37. CMAQv4.6 Upgrades (cont.) • PBL modeling • New ACM2: combined non-local and local closure scheme • Produces different vertical profiles of pollutants in the convective boundary layer (CBL) • Effective CBL mixing layer is shallower than for EDDY • Ground-level O3 concentrations slightly higher, especially in the late afternoon • Precursors emitted at ground level tend to have lower concentrations with more well mixed profiles in the CBL • Little effect on ground-level aerosol concentrations • Plume-in-Grid • Capability for AE4 mechanisms

  38. CMAQv4.6 Upgrades (cont.) • Circular buffer CGRID state file • Write restart file • Permits flexibility in the “CONC” file (write subset of species and layers) • Parallel I/O • Various updates (new version required for CMAQv4.6 compilation)

  39. Release Schedule • CMAS will release CMAQv4.6 to the public in September/October 2006 • Science description of new features • Will include a model evaluation report • Test datasets

  40. Future Work

  41. Work in progress • Develop on-line coupling capability for WRF-CMAQ • Allow aerosol feedback to radiation model • Closer temporal coupling between meteorology and chemistry • Integrated resolved-scale microphysics and aqueous chemistry • Aerosol effects on microphysics

  42. Work in progress (cont.) • Aerosols • Gas-phase interactions with coarse-mode sea salt • Incorporate a new SOA module for oxidation of aromatic, isoprene, and monoterpene mixtures • Photolysis • New in-line photolysis model for CMAQ • Hybrid of TUV (Madronich) and Fast-J (Prather) • 7 wavelength bands in UV and visible • Updated absorption cross-sections and quantum yields • Includes extinction and scattering by CMAQ aerosols • Effects of clouds will be added to on-line calculations

  43. Work in progress (cont.) • Cloud modeling • Collaboration with NOAA to adapt WRF/CHEM convective cloud model for CMAQ • CMAQ aqueous chemistry module • Wet deposition • Generalized aqueous chemistry solver • Develop operational satellite assimilation for • Surface insolation • Photolysis rates • Skin temperature nudging for soil moisture • Cloud dynamics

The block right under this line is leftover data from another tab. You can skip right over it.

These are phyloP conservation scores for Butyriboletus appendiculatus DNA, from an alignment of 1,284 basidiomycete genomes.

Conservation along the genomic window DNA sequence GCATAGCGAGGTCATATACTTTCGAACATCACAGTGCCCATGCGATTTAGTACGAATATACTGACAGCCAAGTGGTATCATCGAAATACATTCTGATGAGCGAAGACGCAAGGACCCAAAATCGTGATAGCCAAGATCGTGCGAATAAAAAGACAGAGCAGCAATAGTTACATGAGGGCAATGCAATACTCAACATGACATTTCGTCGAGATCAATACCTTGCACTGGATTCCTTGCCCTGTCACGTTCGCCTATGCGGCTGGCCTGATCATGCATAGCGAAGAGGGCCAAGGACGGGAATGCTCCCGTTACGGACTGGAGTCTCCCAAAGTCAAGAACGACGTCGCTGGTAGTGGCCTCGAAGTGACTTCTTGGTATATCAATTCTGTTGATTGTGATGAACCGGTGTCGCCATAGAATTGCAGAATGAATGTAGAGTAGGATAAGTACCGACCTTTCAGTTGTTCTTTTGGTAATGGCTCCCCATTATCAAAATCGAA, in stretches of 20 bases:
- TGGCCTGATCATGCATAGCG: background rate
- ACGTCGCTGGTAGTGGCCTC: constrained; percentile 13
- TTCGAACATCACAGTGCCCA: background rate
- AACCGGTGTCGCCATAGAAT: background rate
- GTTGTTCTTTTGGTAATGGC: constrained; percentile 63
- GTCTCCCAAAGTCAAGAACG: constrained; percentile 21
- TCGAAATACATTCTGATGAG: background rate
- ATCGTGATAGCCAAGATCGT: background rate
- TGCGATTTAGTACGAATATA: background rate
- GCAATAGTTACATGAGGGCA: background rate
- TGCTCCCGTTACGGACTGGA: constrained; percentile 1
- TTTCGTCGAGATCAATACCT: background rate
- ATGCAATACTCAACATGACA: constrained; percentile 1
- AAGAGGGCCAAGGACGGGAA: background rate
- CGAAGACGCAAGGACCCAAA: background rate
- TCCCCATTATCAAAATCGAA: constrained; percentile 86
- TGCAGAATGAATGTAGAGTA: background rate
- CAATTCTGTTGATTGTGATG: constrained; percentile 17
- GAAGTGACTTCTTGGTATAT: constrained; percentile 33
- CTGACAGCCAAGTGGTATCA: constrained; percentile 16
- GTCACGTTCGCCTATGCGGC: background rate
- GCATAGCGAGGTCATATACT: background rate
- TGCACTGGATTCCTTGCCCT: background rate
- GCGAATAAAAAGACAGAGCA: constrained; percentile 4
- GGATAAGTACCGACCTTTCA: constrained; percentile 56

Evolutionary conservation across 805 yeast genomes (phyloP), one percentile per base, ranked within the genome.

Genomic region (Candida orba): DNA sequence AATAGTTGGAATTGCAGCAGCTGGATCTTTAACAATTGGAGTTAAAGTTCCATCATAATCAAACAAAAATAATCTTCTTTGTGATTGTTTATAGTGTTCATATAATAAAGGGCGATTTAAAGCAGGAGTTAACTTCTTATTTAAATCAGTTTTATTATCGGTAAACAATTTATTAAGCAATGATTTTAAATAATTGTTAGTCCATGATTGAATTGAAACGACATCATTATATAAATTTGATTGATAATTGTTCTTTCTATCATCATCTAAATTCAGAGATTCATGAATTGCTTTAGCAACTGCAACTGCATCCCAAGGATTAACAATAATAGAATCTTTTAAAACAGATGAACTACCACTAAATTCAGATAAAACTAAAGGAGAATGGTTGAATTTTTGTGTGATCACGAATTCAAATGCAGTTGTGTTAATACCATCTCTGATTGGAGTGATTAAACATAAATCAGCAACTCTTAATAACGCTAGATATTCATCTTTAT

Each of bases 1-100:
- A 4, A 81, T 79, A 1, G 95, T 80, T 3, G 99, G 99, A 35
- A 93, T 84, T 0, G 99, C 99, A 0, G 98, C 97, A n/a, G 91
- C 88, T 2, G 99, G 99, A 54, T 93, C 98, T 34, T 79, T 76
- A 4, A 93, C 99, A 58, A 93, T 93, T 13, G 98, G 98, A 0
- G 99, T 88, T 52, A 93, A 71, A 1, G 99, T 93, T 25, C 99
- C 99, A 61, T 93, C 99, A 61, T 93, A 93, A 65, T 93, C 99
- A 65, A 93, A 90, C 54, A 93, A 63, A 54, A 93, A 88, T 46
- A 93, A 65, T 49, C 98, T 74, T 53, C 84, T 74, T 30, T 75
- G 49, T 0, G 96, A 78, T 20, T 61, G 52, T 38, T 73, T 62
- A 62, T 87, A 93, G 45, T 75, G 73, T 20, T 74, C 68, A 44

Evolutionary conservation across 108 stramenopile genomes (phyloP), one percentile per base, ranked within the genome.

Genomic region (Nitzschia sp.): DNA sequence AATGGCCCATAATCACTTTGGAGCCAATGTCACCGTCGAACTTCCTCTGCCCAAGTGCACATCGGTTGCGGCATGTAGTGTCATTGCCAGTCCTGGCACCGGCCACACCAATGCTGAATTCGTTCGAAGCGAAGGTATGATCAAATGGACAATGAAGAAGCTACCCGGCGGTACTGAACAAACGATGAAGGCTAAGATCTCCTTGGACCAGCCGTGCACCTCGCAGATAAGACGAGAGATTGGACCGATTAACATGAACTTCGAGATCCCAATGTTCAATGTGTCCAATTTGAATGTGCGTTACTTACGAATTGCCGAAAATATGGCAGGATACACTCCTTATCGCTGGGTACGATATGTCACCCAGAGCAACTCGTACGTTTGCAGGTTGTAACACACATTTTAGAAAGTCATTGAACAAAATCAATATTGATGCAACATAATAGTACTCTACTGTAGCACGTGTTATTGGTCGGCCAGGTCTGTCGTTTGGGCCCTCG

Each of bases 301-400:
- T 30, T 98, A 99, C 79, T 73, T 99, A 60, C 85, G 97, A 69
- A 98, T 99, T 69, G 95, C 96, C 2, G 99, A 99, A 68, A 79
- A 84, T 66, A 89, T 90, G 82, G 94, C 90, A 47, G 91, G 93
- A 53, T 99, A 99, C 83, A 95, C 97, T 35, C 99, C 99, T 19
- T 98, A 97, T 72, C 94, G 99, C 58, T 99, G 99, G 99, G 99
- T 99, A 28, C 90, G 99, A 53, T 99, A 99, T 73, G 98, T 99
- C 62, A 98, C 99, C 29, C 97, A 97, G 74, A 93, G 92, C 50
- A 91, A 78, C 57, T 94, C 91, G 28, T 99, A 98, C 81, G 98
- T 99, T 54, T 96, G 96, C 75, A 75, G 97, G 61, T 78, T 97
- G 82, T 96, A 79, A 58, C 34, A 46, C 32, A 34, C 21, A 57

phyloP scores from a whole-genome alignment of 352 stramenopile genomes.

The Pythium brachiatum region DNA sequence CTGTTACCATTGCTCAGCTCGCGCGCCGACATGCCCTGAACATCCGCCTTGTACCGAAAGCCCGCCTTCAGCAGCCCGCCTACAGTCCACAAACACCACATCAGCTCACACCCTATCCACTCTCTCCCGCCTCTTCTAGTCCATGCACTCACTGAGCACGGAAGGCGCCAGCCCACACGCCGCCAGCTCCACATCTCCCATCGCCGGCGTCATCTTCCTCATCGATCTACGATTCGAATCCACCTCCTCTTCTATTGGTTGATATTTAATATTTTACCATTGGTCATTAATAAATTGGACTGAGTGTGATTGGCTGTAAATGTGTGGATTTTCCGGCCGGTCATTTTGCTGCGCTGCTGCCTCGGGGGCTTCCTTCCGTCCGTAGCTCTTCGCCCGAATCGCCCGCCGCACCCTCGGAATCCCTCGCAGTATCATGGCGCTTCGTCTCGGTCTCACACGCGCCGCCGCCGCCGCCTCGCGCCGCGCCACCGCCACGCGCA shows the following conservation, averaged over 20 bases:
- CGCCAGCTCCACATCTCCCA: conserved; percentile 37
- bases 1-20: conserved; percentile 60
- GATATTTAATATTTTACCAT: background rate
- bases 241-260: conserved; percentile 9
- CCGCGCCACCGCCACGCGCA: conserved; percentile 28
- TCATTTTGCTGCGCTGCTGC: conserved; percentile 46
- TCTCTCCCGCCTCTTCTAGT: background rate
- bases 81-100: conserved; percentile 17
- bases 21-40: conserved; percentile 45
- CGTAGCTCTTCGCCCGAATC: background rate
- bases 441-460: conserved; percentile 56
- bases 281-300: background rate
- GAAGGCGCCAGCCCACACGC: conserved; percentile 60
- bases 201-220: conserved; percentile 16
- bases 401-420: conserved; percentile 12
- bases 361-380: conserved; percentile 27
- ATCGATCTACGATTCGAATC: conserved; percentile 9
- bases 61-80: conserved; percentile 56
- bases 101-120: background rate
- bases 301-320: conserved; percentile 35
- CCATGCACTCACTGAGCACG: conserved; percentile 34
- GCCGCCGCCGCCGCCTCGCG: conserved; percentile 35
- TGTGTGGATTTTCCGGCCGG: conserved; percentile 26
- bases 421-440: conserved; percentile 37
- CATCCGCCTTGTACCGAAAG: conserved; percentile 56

44. CMAQ Model Limitations • Errors/uncertainties in input data • Initial and boundary conditions • Meteorology • Emissions • Gaps or incomplete understanding in process details or mathematical representations (e.g. VOC chemistry modeled using a lumped mechanism)

  45. CMAQ Model Limitations (cont.) • Issues of horizontal scale • Regional through urban modeling domains • Typical grid cell sizes: 1-40 km • Scale-dependent process parameterizations • For grid cell sizes >40 km: • Grid averaging can significantly affect results • Misrepresentation of emissions/chemistry at this scale • For grid cell sizes <1 km: • Resolving explicit atmospheric turbulence • Model parameterizations break down • Requires different modeling approaches(e.g. LES, CFD)

  46. Concluding Remarks • CMAQ and similar models are required tools for air quality planning • Such air quality models represent a complex atmospheric system, with uncertainties in each system component • Research is conducted using the models as “numerical laboratories”, in conjunction with laboratory and field data, to reduce the component uncertainties

  47. Concluding Remarks (cont.) • Modeling applications • Regulatory assessments of O3, PM2.5, air toxics, mercury • Acid/nutrient deposition • AQ/climate interactions